There are a number of ways a patient can become connected with Christ House. Some patients are referred from shelters or local hospitals, some have family or friends who call asking about available beds, and others come to us through patient outreach. “Outreach for us is trying to connect with homeless persons wherever they are, in any way we can. In an outreach van, on the street, in the park. It’s important to be where the people are,” says Co-Founder and Medical Director Dr. Janelle Goetcheus.
Patient outreach is crucial because many people experiencing homelessness are hesitant to see a health care provider or to stay in a shelter, especially now during the COVID-19 pandemic. “Some have had negative experiences with health care providers in the past or have often just gone to the emergency room when they had an acute need. There has been a history of medical experimentation on the Black community as well, and this is another reason for distrust.” Additionally, due to barriers such as the lack of a phone or transportation, scheduling an appointment with a doctor can be challenging for someone who is unhoused. For all of these reasons, people experiencing homelessness often have not established a relationship with a health care provider whom they can trust. This is why reaching out to individuals to see if they could benefit from the services at Christ House can make all the difference.
While outreach looks different right now due to the pandemic, Dr. Goetcheus is still committed to connecting those in need with our care. “Right now it’s limited – I’m going to a drop-in center downtown in the Unity Health Care Van. Outside of a church downtown there’s a drop-in center where people are given boxed lunches. We have the van parked there for people to get on and receive health care. We find folks who have been out of care and persons having had strokes because of untreated hypertension. One recent gentleman who came on the van was only forty years old and had already had a stroke, heart attack, and suffered with heart failure. His medications had been stolen so he had been without medications for over a week. There were two persons recently with multiple sclerosis trying to manage on the street, and persons with uncontrolled diabetes and kidney failure. They might have HIV and are out of medication. Many have mental illnesses and need to be reconnected to case management and psychiatry.” The partnerships Christ House has with providers, shelters, and hospitals across the city create reciprocal relationships. When a patient comes to Christ House, many unnecessary emergency visits and hospitalizations are saved – a major cost savings for the city. Simultaneously, Christ House is providing the patient with the comprehensive and compassionate health care they need to recover.
Some examples of outreach settings are community kitchens, church programs, shelters, an individual tent in a park, or an encampment. While the cold of winter presents the most health hazards for people experiencing homelessness, the warmer weather can also aggravate people’s health conditions. “There are folks who struggle with asthma and other significant lung problems,” Dr. Goetcheus says of the challenges presented by warmer weather as she prepares for the months ahead.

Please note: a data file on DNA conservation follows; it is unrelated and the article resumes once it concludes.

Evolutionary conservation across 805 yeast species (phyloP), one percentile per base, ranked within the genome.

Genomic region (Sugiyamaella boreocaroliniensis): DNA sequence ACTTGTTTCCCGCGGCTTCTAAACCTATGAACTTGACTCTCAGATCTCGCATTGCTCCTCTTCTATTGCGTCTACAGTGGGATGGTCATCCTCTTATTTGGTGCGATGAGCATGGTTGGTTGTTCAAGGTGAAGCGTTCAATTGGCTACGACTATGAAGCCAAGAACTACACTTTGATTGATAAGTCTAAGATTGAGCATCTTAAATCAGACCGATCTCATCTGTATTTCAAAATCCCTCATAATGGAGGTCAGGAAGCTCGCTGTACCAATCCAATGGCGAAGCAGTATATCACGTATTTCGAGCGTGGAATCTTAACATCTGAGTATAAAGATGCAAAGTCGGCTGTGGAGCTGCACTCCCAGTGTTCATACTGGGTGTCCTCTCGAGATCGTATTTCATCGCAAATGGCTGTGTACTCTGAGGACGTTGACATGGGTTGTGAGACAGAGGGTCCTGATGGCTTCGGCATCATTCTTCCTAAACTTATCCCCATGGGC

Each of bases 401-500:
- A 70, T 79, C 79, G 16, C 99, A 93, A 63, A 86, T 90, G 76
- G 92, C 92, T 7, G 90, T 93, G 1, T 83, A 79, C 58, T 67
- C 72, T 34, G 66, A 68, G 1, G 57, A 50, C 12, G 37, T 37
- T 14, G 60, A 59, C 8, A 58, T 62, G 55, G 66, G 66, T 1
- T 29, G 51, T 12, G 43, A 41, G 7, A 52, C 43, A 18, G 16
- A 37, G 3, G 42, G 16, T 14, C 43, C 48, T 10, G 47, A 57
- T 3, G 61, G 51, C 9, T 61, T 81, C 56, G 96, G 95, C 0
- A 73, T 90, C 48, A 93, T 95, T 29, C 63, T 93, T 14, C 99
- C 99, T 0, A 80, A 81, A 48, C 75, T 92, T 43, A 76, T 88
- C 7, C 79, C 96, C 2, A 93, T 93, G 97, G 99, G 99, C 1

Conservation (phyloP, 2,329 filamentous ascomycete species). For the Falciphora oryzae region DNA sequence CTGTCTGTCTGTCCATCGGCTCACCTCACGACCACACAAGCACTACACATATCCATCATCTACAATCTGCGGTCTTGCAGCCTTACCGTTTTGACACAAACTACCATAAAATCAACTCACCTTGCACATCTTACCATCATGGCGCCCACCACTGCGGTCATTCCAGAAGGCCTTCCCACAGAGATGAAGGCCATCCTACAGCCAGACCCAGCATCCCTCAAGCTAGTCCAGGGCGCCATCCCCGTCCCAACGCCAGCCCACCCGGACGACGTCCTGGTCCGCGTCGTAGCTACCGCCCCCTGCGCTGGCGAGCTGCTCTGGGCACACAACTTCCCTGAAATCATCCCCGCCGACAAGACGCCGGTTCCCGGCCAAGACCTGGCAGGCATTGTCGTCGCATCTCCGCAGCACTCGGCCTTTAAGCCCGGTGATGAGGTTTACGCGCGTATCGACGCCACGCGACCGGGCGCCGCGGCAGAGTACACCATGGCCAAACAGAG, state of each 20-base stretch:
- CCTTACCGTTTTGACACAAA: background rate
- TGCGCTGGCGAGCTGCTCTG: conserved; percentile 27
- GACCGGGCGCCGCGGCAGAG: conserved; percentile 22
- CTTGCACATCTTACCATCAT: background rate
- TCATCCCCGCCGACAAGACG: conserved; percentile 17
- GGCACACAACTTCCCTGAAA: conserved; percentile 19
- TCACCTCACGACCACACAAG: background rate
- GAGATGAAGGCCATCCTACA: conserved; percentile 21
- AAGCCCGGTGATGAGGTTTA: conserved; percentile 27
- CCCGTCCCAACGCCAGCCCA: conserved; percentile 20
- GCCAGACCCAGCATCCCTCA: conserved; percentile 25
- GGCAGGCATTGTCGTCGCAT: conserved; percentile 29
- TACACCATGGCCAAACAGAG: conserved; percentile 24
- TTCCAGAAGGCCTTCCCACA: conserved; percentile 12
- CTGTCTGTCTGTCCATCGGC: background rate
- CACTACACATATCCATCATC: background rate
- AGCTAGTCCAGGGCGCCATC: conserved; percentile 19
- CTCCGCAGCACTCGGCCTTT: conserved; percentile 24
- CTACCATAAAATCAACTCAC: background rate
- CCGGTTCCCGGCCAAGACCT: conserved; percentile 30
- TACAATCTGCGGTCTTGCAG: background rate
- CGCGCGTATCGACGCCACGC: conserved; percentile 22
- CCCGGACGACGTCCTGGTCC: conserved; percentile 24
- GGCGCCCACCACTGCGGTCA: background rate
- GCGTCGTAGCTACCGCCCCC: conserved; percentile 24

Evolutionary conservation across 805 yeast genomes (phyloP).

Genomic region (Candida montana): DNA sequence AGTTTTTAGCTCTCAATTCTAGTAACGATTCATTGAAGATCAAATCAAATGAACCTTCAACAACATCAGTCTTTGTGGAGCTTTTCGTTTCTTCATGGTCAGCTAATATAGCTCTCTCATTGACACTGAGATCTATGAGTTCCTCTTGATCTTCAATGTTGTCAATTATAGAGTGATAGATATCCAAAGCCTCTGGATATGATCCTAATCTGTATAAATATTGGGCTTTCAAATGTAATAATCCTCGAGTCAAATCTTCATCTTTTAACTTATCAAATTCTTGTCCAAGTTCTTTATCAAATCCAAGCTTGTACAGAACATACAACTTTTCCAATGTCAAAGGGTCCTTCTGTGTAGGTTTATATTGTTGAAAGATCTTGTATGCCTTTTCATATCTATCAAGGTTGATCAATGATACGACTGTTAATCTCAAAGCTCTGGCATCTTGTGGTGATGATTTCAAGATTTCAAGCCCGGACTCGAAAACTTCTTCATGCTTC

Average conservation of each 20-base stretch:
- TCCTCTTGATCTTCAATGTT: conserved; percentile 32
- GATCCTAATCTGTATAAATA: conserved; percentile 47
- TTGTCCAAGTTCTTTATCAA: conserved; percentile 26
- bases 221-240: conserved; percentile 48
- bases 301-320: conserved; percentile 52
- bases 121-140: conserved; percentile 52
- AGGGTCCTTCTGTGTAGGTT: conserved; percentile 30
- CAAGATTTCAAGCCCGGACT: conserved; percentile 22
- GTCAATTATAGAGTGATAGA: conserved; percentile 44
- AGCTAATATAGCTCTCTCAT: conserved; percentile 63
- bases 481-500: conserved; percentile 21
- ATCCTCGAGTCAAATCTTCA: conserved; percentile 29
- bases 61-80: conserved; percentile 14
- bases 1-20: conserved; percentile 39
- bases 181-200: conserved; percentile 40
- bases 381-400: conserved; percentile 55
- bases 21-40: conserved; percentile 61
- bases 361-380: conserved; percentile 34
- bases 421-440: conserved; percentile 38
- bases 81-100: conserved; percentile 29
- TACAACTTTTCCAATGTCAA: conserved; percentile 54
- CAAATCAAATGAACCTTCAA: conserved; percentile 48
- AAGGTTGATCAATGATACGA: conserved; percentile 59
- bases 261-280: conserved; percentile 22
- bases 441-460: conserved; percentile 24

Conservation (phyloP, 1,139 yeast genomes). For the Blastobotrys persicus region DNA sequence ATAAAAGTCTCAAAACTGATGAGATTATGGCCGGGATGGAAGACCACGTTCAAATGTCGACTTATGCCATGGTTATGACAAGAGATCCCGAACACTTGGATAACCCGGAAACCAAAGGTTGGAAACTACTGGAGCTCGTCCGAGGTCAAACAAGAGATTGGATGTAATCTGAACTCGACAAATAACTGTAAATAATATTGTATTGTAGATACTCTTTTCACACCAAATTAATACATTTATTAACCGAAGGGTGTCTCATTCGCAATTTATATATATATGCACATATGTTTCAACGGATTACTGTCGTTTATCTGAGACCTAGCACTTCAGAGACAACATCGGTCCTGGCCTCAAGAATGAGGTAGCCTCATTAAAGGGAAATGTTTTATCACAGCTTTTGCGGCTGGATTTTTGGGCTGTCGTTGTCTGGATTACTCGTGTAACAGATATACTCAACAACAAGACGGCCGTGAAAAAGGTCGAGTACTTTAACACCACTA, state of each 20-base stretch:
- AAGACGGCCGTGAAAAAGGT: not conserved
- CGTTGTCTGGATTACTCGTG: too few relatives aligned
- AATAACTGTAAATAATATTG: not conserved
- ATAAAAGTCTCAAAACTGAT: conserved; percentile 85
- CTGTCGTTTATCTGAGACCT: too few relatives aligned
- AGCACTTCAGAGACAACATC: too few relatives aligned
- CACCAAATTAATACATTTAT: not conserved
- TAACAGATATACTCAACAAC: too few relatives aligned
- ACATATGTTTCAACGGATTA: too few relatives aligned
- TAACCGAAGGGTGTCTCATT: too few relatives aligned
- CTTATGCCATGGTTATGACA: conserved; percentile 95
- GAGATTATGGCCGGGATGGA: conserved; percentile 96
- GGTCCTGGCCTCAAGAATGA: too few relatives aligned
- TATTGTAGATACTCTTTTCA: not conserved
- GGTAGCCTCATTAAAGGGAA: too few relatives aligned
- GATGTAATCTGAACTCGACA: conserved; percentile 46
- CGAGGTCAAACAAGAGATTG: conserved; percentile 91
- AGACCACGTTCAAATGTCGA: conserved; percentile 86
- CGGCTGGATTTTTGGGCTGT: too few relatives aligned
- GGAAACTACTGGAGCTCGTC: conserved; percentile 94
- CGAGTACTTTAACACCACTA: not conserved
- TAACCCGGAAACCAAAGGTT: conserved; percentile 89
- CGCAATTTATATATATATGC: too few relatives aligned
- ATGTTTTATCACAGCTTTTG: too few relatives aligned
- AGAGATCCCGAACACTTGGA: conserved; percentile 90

As the city has begun to open up again, Christ House’s Clinical Services Assistant Daniel McInerney has been accompanying Dr. Goetcheus to assist Dr. Geotcheus and the patients. Daniel believes it is important for healthcare workers to cut through any barriers their patients might be facing and “meet people where they are in the community.” Working with Dr. Goetcheus, he shares:
“Patients consistently leave their appointments…looking more relaxed and hopeful…[they] still face a lot of challenges, but they seem to leave their interactions knowing where to go next to get the help they need. Dr. Goetcheus typically begins conversations by introducing herself and asking patients how she can help. Throughout interactions she listens very attentively and offers compassion and empathy. I think those qualities make most people feel safe and heard.”
Dr. Geotcheus has been leading Christ House’s outreach efforts since 1985. She recently helped connect Dominick, who was formerly staying in a local shelter and experiencing severe hip pain, to Christ House. Dr. Goetcheus encouraged him to come to Christ House so that our staff could evaluate his hip and connect him with proper care. In addition to his need for a hip replacement, our clinical staff found that he had high blood pressure and high cholesterol. “I remember she asked me a lot of questions. What can I help you with, what are your needs,” says Dominick of his first meeting with Dr. Goetcheus, “She always seems concerned about getting you healthy. She listens to you, and she hears you.” Since Dominick first arrived at Christ House in October, our nursing staff has provided him with the proper medication, our case managers worked to obtain his birth certificate and ID (something Dominick had tried to access for years), and our kitchen staff provided him with three nutritious meals each day. Dominick says that if it weren’t for Dr. Goetcheus and Christ House,
“I don’t know where…or even if…I would be. I got my hope back up.”
As Christ House continues to navigate the challenges of the pandemic we remain deeply grateful for our staff and community partners for continuously connecting people in need with compassionate and comprehensive health care. Patient outreach is a crucial aspect of our work, and a tool that helps patients like Dominick find healing and hope.